Common medicine used to treat gout found to prevent progression of coronary disease – international study published in New England Journal of Medicine by Perth researchers.
A major clinical trial involving 5,500 patients in Australia and the Netherlands found heart attacks and the need for coronary stenting or bypass surgery reduced by 30% in patients taking low dose colchicine, an old and widely available drug commonly used to treat gout.
An Australian-Dutch trial led by Perth GenesisCare cardiologists, Professor Peter Thompson and Dr Mark Nidorf, in collaboration with the Dutch Network for Cardiovascular Research (WCN) in the Netherlands, confirmed that low dose colchicine was safe, well tolerated over the long-term, and significantly reduced the risk of cardiovascular death, heart attack, and ischemic stroke in patients with chronic coronary disease.
The Australian-Dutch trial was the world’s largest trial of colchicine. It examined the effect of low dose colchicine (0.5mg daily) in patients with chronic coronary disease who were already taking established treatments.
Professor Thompson, Deputy Director of Perth’s Harry Perkins Institute of Medical Research and a GenesisCare Cardiologist, said the trial involving almost 2000 WA patients and 3,500 from the Netherlands, found low dose colchicine reduced the risk of heart attack and the need for stents or bypass surgery due to progressive angina.
“We found the benefits of colchicine therapy were seen soon after starting on the drug and continued to build over time. Over the course of the trial, colchicine was found to reduce the risk of cardiovascular death, heart attack and stroke by almost one third,” Professor Thompson said.
Dr Nidorf from GenesisCare was the first to demonstrate, seven years ago in a small trial of 500 patients, that low dose colchicine might be beneficial in patients with coronary disease. The 2013 pilot trial generated several other trials around the world for conditions including heart attack and stroke. Trials in Sydney and Canada occurred for high-risk patients with coronary disease.
“It’s now understood that when cholesterol gets into the arterial wall it can spontaneously form into crystals, which like gout crystals, can incite a low-grade inflammatory response that causes chronic scarring of the artery.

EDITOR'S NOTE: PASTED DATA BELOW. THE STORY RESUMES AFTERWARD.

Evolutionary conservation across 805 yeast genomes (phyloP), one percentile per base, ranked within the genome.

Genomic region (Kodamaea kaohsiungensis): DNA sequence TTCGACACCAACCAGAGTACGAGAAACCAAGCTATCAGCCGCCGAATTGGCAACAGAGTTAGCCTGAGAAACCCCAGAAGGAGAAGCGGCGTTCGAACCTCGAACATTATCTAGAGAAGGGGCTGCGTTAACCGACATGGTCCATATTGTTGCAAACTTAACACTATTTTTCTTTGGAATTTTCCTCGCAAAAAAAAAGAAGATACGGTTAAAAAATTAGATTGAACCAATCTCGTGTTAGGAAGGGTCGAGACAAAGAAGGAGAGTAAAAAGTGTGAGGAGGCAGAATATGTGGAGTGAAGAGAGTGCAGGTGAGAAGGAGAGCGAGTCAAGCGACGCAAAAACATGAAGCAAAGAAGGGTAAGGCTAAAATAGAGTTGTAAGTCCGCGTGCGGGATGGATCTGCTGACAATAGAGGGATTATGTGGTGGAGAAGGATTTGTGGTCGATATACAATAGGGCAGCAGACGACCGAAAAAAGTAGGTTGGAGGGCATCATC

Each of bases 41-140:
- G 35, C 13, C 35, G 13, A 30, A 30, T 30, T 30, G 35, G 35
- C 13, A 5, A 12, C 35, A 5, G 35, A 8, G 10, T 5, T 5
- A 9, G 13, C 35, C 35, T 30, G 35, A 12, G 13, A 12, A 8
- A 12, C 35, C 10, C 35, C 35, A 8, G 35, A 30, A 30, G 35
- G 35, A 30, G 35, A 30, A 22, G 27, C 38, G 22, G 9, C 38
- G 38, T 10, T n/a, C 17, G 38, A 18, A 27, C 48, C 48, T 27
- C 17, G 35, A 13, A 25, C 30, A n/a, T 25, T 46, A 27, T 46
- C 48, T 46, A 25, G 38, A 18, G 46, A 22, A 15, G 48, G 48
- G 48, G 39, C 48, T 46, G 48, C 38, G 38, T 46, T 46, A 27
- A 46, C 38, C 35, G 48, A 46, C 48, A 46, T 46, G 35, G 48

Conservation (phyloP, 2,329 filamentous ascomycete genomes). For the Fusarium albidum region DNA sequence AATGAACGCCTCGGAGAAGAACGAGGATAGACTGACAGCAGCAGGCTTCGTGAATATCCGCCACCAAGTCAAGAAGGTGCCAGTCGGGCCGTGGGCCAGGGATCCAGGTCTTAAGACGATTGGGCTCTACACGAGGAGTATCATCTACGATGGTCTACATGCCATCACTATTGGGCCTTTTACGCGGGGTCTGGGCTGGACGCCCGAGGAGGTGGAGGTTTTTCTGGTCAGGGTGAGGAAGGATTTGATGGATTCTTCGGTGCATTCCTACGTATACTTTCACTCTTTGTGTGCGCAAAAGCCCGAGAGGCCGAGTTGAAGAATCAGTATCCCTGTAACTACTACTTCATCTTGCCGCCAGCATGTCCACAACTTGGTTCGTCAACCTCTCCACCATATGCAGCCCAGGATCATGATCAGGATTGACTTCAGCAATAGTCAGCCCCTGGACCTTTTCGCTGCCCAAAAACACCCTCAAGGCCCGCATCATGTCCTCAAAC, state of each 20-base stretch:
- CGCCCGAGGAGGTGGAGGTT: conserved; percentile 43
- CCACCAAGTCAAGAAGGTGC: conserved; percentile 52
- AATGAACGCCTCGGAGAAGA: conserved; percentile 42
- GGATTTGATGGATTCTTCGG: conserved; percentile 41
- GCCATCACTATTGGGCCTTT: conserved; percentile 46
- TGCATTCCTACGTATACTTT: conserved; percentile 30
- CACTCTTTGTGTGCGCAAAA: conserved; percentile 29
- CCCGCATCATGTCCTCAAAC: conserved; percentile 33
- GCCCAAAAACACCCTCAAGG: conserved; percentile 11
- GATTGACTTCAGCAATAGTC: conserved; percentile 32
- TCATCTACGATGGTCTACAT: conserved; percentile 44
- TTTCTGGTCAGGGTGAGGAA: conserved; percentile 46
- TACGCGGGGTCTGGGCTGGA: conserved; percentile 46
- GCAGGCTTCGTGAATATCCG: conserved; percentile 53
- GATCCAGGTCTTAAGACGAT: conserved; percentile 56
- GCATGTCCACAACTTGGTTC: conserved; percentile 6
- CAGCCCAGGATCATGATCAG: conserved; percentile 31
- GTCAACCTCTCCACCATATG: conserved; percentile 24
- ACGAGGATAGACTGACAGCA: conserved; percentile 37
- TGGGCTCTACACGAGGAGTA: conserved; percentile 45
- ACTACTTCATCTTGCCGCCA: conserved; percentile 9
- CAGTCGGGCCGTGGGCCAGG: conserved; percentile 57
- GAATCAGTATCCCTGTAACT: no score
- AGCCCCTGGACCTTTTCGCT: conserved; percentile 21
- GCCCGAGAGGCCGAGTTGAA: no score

“When this inflammatory process is more acute it can lead to the breakdown of plaques which can lead to heart attack and stroke.
“What we’ve been unable to do until now is reduce the inflammatory process that goes on inside the arterial wall.
”This is a ground-breaking, practice changing result, because colchicine is inexpensive and widely available.
“We found it to be a profoundly powerful drug at low-dose, with no danger signals associated with long-term use and excellent long-term tolerance.
“This medication does not come with the added cost of bleeding or lowering blood pressure so it is a nice fit with current treatments and will likely form a cornerstone treatment in patients with coronary disease, alongside aspirin and statins,” Dr Nidorf said.
Former Fremantle Football Club CEO and Hockey Australia President Mr David Hatt AM enrolled in the two-year trial, hoping to avoid family history repeating.
“I was a patient of Dr Nidorf’s and very happy to be involved. I have heart disease which is controlled by tablets to reduce blood pressure and the build-up of plaque.
“I was motivated to be a part of the program because at a similar age my father had a serious heart attack and I was anxious to avoid that and I wanted to be involved in something that could help so many others,” Mr Hatt said.
“GenesisCare is delighted to partner with Perth’s Harry Perkins Institute of Medical Research and the Dutch Network for Cardiovascular Research to deliver the results of this international clinical trial, which will offer new hope to patients with coronary artery disease all over the world,” Dr Nidorf said.
References:*Australian Bureau of Statistics 2019, Causes of Death 2018
- Coronary heart disease is the leading cause of death in Australia
- Heart disease represents one in five of all deaths in Australia *